I feel like a poser and a voyeur. Over the last several days, I’ve been scouring the internets and reading other people’s infertility blogs. I know that in that time I’ve barely scraped the surface. There are thousands of blogs like this one but better and written by people who are vastly more interesting than I am, know exponentially more than I know and have been struggling with infertility both on a more intimate scale and for a longer time.
In the time that I beat around the infertility blogosphere, I didn’t come across another blog written by a man. I’m sure that I’m not one-of-a-kind, but I just haven’t come across another man’s blog yet. I hope that none of the women who are writing blogs about infertility feel like I’m crashing their party. Depressing as the party may be, it’s never polite to come in uninvited. If I make a comment on your blog at any point and it makes you uncomfortable, feel free to ask me to leave. I will happily oblige. I understand that reproductive health is an intensely personal thing (which is why this and so many other blogs are anonymous to varying degrees). Perhaps the only man you’re comfortable sharing the experience with is your husband or partner. I hope that I’m not too much of a bother or annoyance to all members of these wonderful online communities in which I’m interested in participating. I welcome any and all to my site — to both read and participate. I’m happy to write this blog even if no one ever reads it.
But it’s not even what’s in between my legs that makes me most apprehensive about writing this blog. It’s what’s in my mind. So many of you know so much. Frankly, that’s a big part of the reason that I want to participate in this community — to learn from each of you. My wife and I are new to this. If anyone reads this post, there’s probably a better-than-fifty percent chance that it will be a woman who has been working with multiple medical professionals over the course of many years to have a baby. She knows a heckuva lot more — about reproductive health in general and fertility issues in particular — than I do.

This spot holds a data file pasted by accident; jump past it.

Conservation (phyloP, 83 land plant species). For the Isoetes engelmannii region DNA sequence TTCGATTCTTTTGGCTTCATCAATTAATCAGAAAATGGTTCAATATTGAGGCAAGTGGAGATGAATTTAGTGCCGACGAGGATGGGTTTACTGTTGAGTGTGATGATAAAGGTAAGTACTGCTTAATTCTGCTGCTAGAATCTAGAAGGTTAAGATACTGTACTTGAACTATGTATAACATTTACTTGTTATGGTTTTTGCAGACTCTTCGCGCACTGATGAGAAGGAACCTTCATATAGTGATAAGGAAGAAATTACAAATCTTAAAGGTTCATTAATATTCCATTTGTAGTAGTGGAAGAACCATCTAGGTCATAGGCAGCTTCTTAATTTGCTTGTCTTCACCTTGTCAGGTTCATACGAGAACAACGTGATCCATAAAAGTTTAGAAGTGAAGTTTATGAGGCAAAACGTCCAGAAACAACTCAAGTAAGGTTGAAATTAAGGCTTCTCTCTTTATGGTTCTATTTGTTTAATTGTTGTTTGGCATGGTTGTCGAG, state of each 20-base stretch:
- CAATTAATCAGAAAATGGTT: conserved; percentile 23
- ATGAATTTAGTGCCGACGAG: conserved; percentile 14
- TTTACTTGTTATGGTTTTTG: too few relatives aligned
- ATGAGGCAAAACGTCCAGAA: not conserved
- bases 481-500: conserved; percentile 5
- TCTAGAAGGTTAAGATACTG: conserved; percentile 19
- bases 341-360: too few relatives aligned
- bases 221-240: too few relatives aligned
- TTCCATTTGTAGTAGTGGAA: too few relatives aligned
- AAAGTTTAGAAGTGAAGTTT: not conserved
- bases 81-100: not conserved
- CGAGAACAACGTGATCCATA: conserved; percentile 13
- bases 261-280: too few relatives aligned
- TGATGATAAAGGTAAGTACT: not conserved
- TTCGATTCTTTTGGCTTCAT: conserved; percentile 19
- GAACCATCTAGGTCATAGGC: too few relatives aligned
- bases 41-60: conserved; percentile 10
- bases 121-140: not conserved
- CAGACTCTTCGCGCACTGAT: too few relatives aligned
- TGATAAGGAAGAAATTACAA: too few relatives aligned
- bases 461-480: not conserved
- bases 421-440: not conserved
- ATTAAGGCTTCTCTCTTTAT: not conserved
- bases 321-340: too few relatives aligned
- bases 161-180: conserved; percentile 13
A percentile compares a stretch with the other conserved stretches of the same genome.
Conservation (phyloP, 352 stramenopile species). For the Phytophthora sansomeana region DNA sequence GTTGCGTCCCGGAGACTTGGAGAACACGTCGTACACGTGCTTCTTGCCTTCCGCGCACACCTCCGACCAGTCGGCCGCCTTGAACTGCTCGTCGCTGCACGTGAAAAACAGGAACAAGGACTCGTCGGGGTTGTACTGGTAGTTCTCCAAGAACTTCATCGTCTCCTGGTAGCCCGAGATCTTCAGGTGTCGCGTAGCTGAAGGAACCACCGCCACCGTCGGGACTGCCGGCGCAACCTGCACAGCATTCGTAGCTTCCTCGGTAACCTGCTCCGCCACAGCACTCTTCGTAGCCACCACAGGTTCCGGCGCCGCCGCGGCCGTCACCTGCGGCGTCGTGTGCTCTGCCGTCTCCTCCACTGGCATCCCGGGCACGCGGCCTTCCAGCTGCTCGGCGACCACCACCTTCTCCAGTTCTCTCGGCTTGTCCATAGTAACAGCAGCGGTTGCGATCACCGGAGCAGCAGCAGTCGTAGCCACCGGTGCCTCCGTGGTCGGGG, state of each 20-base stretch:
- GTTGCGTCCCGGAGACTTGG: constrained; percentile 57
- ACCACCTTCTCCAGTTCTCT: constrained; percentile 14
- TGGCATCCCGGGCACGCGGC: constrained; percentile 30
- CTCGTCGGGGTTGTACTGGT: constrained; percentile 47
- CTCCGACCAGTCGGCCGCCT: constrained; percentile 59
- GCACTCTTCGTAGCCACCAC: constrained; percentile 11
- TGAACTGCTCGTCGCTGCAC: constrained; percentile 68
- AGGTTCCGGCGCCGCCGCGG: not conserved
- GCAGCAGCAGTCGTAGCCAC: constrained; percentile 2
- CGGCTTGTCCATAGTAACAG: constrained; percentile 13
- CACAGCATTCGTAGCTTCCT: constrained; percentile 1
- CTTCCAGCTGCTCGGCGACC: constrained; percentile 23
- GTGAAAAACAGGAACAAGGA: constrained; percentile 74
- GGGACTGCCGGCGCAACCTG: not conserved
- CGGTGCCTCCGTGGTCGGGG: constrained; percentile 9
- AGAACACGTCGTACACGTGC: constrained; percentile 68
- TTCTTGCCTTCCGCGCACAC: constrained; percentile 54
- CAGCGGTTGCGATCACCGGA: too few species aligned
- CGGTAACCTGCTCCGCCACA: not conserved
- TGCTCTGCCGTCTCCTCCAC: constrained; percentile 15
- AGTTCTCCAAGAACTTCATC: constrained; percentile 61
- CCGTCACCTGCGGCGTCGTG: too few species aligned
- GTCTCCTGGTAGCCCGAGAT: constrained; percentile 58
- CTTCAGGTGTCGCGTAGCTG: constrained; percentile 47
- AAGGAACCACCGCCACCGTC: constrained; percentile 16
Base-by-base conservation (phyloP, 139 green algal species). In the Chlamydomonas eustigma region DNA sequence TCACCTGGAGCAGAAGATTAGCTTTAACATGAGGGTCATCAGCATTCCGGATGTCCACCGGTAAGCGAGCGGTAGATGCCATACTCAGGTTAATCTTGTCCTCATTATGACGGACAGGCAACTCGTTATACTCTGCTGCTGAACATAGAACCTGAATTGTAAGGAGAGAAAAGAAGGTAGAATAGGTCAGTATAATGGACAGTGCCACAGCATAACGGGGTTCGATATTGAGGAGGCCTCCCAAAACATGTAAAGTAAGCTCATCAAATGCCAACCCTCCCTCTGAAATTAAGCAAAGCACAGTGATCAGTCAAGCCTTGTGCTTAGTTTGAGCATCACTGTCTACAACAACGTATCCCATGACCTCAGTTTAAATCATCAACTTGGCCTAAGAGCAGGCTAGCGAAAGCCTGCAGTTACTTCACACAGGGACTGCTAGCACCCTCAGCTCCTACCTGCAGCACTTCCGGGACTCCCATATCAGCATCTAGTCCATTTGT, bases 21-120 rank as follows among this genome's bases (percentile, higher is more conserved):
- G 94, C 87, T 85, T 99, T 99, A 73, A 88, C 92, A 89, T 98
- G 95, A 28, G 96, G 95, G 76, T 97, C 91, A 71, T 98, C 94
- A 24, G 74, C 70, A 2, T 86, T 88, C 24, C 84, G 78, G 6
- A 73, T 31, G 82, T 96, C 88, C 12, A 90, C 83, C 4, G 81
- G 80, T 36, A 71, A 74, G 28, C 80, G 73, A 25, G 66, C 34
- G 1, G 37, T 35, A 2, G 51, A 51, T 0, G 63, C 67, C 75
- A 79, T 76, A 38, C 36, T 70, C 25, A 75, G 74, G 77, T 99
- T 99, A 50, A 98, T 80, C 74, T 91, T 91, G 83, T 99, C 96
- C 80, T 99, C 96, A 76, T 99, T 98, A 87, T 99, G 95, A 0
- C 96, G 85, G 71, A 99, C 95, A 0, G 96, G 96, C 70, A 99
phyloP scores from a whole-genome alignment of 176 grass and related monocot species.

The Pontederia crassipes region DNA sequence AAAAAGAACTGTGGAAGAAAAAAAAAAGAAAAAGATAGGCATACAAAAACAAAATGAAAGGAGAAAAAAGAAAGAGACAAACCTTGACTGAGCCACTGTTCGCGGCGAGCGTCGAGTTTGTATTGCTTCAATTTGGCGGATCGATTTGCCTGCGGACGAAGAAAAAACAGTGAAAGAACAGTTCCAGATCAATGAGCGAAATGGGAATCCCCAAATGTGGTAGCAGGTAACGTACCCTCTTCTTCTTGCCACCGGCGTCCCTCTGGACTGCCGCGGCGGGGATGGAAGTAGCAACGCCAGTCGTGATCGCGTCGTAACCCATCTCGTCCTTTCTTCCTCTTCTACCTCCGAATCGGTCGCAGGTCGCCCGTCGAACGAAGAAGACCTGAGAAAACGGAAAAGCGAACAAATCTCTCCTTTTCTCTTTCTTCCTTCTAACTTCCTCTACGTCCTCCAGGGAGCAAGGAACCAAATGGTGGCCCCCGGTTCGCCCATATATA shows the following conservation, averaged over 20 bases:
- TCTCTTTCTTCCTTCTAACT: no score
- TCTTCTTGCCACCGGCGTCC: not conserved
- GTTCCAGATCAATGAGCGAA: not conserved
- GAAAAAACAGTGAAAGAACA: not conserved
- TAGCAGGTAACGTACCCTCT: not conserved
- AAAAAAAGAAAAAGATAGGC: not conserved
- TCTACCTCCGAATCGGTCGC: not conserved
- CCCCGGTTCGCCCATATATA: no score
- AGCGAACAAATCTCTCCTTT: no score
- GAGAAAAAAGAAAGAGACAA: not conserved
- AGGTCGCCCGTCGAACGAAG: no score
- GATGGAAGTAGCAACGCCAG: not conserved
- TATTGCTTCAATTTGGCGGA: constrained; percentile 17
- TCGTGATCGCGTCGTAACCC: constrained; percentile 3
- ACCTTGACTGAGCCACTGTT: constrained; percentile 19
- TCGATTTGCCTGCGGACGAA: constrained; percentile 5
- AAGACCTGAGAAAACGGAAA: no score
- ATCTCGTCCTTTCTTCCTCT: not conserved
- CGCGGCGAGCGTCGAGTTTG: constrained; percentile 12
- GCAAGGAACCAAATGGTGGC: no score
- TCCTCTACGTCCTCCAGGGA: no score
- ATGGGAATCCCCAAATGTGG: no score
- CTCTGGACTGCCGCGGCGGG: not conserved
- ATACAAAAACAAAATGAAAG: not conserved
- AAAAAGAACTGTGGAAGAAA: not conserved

As I’ve mentioned before, my wife and I have only recently accepted that we have issues with fertility. We have been trying to have a child for over a year now. According to our interpretation of various articles, text books, etc… this is about the time that we should start worrying about it. We’ve been upset and frustrated in the past, but only now do we truly feel like we have reason to believe that we should be counted in that percentage of the population with fertility issues. My wife is seeing a doctor later this month. She has been recording her menstrual cycles, taking regular ovulation tests, and recording them along with other information such as hormonal spikes and when we have sex in a notebook for a couple months. She’ll present that to the doctor and undergo whatever tests the doctor feels to be necessary.
I say this to demonstrate just how far behind other bloggers I am. I’ve read incredible blogs by women who are struggling with their husbands to have their second child after struggling to have their first for years. I’ve read amazing accounts of women who have gone through multiple rounds of (often heartbreaking) in-vitro fertilization. Most other women writing blogs seem to at least have firm answers about why they’re having trouble conceiving. It is often that diagnosis that prompts them to start blogs.
So just as I hope you don’t think me a voyeur for my maleness, I hope no one sees me as a poser for the newness of our struggle. But I am intentionally starting this blog at an early stage. In the (hopeful) event that this phase of our life is a short one, I do not want to leave it without some kind of record. In the (dreaded) event that this period lasts some time, I want some primary source history for this time. I want to have a record of it that is raw and unaffected by hindsight. I want to remember it for all its pain and possibly its joys and triumphs.
So, please be gentle. We’re not as accustomed to heartbreak as some of this blog’s potential readers. If you’re more experienced, think back to your first time. We’re just figuring things out around here. We’re cautiously optimistic that we might have some more answers and some more knowledge soon. For now all we have is a one bedroom apartment that’s still plenty big for our family, bags full of adorable baby clothes purchased as poorly-thought-out coping mechanisms and a child-sized hole in our hearts. Our cherry’s just been popped and the lights are just about to come on.
Obviously I hope for the best later this month when my wife sees the doctor. At a minimum (and I realize that even this is ong-shot), we hope that some answers come out of the visit. In a best-case-scenario, I hope that they discover that our problem has an easy solution. Then maybe I can retire this blog. (But I’ll probably still stalk yours, unless you ask me not to.)